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Dental question about cheek biting... How did my cheeks heal so fast!?

Discussion in 'Dental Residents and Practicing Dentists' started by Med1992, Jul 30, 2015.

  1. Med1992

    7+ Year Member

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    So I'm a pre-dental still in college but that's besides the point... I have a serious dental question and I wanna hear professional input as to how this happened.

    So since I was a little kid, I've always been a crazy cheek biter... I bit them so much and so frequently (like bit skin off all the time) that eventually, my cheeks and lips were really rough and covered in this whitish layer. Two days ago, I had a dental procedure done--gum grafting--for a recession problem; I've been prescribed Motrin, Peridex, and Amoxicillin.

    I noticed today my cheeks feel entirely brand new. No whitish coloration, no rough feeling... they're healthy pink and completely smooth though my lips are still a little bit rough but not as bad as before. How on earth did it get better that fast?

    My first thought was Peridex doing something but I don't know... I guess I didn't bite them as much after the gum graft, but I still wouldn't expect my cheeks/lips to have completely renewed themselves in just two days to feel completely different. But now, I'm planning on using this to stop biting to break the habit.

    Any input?
     
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  3. Hedgy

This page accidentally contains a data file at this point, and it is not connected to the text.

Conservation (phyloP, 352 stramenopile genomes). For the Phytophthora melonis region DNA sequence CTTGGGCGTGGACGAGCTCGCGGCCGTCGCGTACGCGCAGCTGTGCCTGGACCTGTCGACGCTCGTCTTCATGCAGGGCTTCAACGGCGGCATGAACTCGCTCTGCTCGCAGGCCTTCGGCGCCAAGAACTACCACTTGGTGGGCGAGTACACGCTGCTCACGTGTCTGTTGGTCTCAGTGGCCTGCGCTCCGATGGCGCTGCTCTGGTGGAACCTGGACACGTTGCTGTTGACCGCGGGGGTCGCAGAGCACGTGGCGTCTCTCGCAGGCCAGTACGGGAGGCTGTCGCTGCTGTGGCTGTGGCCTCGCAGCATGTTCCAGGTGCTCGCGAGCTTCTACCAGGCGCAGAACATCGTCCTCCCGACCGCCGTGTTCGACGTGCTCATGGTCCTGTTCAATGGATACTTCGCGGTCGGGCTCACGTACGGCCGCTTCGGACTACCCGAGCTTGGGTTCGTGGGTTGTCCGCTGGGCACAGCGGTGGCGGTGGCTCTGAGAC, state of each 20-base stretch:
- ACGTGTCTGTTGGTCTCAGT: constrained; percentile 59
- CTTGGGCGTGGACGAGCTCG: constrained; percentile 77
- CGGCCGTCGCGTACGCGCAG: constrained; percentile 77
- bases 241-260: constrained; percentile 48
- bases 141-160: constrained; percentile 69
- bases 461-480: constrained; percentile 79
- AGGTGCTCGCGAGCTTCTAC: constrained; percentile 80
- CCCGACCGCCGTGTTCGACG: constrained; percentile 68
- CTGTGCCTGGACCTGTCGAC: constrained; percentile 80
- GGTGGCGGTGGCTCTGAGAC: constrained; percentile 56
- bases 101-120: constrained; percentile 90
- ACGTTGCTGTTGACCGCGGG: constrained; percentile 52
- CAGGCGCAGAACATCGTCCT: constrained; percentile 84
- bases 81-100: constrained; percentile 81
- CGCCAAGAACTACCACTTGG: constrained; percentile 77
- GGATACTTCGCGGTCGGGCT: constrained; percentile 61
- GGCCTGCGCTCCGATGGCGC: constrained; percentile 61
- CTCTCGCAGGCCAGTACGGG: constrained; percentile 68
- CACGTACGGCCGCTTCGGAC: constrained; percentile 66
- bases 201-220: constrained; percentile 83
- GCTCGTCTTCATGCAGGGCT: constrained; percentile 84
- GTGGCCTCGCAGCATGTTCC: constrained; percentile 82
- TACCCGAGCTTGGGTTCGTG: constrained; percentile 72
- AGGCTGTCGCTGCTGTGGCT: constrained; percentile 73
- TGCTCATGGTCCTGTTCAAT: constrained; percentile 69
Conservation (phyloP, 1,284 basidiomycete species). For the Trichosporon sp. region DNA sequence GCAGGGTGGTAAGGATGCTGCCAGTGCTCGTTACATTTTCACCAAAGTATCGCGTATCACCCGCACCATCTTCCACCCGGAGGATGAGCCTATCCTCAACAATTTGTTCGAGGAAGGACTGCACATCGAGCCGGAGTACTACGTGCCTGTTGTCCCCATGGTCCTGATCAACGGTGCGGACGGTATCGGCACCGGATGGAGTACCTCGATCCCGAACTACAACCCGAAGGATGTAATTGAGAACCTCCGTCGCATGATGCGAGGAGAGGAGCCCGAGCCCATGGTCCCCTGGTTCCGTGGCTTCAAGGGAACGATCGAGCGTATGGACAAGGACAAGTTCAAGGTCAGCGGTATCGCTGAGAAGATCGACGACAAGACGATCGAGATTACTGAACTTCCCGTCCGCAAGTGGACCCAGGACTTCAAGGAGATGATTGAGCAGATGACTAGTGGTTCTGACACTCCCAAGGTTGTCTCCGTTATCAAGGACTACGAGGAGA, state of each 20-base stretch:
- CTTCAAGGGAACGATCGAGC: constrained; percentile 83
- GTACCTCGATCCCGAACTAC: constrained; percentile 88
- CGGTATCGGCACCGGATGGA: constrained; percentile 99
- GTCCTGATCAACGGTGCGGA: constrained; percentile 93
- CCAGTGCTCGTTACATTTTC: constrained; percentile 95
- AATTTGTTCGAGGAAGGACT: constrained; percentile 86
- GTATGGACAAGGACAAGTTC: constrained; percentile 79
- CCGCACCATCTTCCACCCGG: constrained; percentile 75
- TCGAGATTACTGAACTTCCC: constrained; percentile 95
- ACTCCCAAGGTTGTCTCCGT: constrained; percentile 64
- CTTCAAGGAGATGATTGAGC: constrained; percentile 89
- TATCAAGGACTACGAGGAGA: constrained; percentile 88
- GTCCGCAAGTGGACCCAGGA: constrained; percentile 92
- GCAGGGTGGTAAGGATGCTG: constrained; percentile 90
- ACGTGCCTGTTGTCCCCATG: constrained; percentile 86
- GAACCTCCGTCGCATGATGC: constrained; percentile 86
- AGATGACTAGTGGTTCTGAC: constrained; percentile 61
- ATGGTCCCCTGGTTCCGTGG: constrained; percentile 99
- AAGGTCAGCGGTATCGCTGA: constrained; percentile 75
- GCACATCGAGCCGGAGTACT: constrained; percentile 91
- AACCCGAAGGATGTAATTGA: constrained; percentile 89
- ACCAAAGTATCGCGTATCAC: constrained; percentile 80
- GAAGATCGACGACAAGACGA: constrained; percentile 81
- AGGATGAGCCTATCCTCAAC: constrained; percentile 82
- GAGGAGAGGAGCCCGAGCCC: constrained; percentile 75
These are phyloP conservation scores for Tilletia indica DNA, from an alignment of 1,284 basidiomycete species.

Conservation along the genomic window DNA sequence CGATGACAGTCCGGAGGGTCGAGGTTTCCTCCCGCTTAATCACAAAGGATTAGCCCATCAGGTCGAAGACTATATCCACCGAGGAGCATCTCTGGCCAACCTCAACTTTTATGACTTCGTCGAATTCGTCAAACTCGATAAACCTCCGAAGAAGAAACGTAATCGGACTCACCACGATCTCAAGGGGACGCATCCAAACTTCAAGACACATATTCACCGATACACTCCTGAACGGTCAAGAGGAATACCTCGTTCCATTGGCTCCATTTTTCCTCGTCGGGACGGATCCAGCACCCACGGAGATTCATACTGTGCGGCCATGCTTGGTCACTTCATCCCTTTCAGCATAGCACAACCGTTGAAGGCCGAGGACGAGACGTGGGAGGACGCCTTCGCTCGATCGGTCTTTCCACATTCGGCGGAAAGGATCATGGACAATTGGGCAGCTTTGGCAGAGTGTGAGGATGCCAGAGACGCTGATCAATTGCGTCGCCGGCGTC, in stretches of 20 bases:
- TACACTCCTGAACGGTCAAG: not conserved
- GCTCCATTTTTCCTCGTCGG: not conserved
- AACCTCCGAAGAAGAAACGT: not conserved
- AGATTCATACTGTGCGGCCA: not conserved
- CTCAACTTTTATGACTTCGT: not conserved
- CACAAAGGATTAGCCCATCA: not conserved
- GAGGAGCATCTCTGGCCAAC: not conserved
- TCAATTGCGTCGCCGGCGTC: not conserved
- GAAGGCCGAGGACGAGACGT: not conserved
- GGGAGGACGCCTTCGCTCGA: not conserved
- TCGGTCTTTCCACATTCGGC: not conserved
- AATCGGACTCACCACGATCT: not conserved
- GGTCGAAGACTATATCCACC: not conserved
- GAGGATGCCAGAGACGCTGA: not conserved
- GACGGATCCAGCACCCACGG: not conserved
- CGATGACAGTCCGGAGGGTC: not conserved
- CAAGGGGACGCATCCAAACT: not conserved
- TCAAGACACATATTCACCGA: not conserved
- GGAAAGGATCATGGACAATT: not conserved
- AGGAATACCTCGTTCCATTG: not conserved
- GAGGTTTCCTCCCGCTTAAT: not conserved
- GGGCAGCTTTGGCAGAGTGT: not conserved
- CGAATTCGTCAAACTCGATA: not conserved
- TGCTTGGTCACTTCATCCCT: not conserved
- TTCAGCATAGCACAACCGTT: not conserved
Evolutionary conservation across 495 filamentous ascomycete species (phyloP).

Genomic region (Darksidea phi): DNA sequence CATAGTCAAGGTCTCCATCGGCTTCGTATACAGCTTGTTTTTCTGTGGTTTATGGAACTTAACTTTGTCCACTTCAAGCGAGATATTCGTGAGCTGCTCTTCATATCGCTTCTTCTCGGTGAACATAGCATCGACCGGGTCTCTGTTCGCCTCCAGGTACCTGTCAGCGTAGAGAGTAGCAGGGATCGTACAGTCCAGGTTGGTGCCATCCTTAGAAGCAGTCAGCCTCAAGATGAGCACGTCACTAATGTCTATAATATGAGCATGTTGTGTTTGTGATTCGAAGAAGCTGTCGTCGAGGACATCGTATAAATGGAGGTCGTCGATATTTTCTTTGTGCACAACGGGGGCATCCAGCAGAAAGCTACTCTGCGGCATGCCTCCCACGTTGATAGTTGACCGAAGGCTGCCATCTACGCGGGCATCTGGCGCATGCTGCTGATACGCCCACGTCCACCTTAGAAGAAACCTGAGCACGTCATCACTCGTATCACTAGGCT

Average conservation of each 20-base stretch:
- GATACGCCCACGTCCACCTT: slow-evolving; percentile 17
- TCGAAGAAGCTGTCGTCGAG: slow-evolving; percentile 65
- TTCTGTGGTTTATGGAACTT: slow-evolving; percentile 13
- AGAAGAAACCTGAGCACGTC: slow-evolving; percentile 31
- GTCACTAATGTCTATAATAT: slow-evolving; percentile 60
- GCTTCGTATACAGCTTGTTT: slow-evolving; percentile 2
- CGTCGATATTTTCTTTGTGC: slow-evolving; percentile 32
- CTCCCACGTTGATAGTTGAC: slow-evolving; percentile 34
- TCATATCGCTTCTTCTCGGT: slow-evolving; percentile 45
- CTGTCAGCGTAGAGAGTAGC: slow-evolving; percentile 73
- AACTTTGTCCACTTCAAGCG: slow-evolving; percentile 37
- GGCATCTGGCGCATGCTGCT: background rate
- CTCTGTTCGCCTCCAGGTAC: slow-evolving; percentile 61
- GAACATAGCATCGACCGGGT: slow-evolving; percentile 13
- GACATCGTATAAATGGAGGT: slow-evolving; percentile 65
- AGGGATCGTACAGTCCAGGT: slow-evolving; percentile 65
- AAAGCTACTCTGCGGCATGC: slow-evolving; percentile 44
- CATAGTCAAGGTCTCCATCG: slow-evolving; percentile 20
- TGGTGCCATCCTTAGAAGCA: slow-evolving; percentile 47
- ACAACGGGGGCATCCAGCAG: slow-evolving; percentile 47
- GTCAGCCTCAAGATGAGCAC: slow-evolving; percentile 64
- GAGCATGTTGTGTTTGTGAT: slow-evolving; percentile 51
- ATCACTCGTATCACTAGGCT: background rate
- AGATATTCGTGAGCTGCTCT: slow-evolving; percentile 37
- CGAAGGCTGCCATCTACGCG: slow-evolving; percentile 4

7+ Year Member

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    Dentist
    Hello,

    Cheek biting is common and is usually associated with stress. The white that you see is hyperkeratosis and is often linear in form along the plane where you teeth come together (linea alba). This is caused by all of the friction from teeth rubbing against the cheeks when you clench or grind (usually at night while sleeping). Post surgery, I suspect that you have been babying the area and may be subconsciously more aware of the area when you are sleeping, so you may not be clenching or grinding as much. Also, the epithelium in the oral cavity has a high turnover, so heals very fast.

    Peridex is an antibacterial mouthrinse. We use it to keep the bacterial load down in the area of the surgery as you shouldn't be brushing there for awhile after the surgery. Because of the decrease in bacteria at the surgical site, it has a secondary affect of improving healing of the surgical site. Since it kills good and bad bacteria, we don't usually use it long term.

    It seems like you have a well documented history of clenching/grinding. I suggest you discuss a potential need for occlussal guard (aka nightguard) with your dentist.
     
    CanaDMD likes this.

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